Once all the data has been analyzed, the MAN Transport Solutions consultants develop a deployment plan for the electric vehicles. How much electrical energy is needed, and where, and when? Will the vehicles be recharged at the depot only, or is this also necessary while driving on public roads? What charging capacity is required, and what is the estimated charging duration? Data analysis carried out by MAN Transport Solutions provides the answers to these questions. For example, if a day trip can be done within the electric vehicle’s range—even in the worst possible conditions en route—then there is no need to charge it on the road. “Swapping a diesel-engine vehicle for an electric-drive vehicle is possible on some routes without any changes,” explains Sahlmann. “But for other routes, time for recharging must be built into the schedule, or the deployment of additional vehicles arranged. Sometimes it also helps to optimize the route navigation for the deployment of electric vehicles.”
A holistic approach
In addition to being involved when planning deployments directly, MAN experts, in collaboration with their customers, develop training concepts for maintenance and service employees to familiarize them with the specific requirements for electric vehicles. Often, the question of where the electrical energy can be sourced also has an important role to play. This is because most of the time, the rationale behind deploying electric vehicles is making transportation operations carbon-neutral one day—and that is only possible with energy from renewable sources. For example, some of the electricity can be generated in-house in many cases, say from a solar system on the roof of the operator’s facility or depot.
Over the past few years, MAN Transport Solutions has already implemented more than 60 projects across Europe, including in Sweden, Germany, France, Spain, and Poland. In Switzerland, MAN consultants are currently supporting the deployment of 11 MAN eTGE electric vans with a 36 kWh battery. In June 2019, they were delivered to Swiss Post and have since been deployed in Ostermundigen, a neighboring town of Bern; in Geneva; and in St. Gallen, on Lake Constance. “By 2020, Swiss Post aims to reduce its CO2 emissions by 25% compared with the 2010 level. The state-owned company intends to become completely carbon-neutral by 2050,” explains Sahlmann. “Our project began with an electrification feasibility study, and since then, we have developed a multi-phase model for complete fleet electrification based on a location analysis.” Over the coming four years, Swiss Post aims to deploy up to 400 electric vans for parcel delivery. “We are already realizing that electric vehicles can be deployed in a lot more use cases than originally thought,” says Sahlmann. “Our first instinct is often assuming the highest requirements for features such as range. Upon closer inspection, however, we realize that this is not even necessary in many cases.”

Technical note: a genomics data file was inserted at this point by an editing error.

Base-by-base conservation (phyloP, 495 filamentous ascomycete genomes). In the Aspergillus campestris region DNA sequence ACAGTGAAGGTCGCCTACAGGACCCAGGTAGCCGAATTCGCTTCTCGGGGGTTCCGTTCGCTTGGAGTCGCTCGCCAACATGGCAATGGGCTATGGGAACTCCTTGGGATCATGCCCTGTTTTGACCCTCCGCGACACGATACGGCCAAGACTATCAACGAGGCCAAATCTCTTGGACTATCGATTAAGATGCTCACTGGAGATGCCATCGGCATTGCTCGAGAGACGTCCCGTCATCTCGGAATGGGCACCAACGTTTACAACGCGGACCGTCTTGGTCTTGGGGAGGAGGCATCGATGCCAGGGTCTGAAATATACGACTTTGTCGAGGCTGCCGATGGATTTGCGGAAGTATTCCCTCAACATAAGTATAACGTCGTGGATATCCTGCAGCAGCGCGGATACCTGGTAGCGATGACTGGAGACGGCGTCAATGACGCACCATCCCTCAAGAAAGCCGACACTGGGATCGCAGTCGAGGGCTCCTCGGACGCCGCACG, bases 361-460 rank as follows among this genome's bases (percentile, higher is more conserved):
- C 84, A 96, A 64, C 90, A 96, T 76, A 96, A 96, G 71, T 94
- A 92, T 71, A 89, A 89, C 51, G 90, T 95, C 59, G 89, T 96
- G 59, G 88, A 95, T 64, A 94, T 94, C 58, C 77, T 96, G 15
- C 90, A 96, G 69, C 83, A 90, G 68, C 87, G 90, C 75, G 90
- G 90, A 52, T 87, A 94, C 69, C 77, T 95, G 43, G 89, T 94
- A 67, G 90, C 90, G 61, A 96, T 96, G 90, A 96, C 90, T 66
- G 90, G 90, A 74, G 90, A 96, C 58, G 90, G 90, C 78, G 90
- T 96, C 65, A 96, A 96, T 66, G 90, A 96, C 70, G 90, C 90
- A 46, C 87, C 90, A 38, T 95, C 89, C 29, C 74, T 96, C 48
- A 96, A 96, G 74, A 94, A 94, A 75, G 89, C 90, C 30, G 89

“Our project began with an electrification feasibility study, and since then, we have developed a multi-phase model for complete fleet electrification based on a location analysis.”Stefan Sahlmann
Head of MAN Transport Solutions
MAN experts are currently planning the deployment of an electric bus with the Verkehrsbetriebe Hamburg-Holstein public transportation company (VHH) in Germany. From the end of 2019, they plan to send a 12-meter-long MAN Lion’s City E with 37 seats, a 480 kWh battery pack installed on the roof, and 150 kW charging capacity on a trial run in Hamburg’s suburb of Bergedorf. The bus will be charged at the depot—however, this also requires planning. That is because the Lion’s City E will not be riding solo for long: the VHH has already ordered another 17 vehicles for delivery by the end of 2020. The MAN advisory team is ready: “Unlike in private transportation, commercial vehicle fleet processes are usually easy to plan,” says Sahlmann. “And that’s where the greatest opportunity lies.”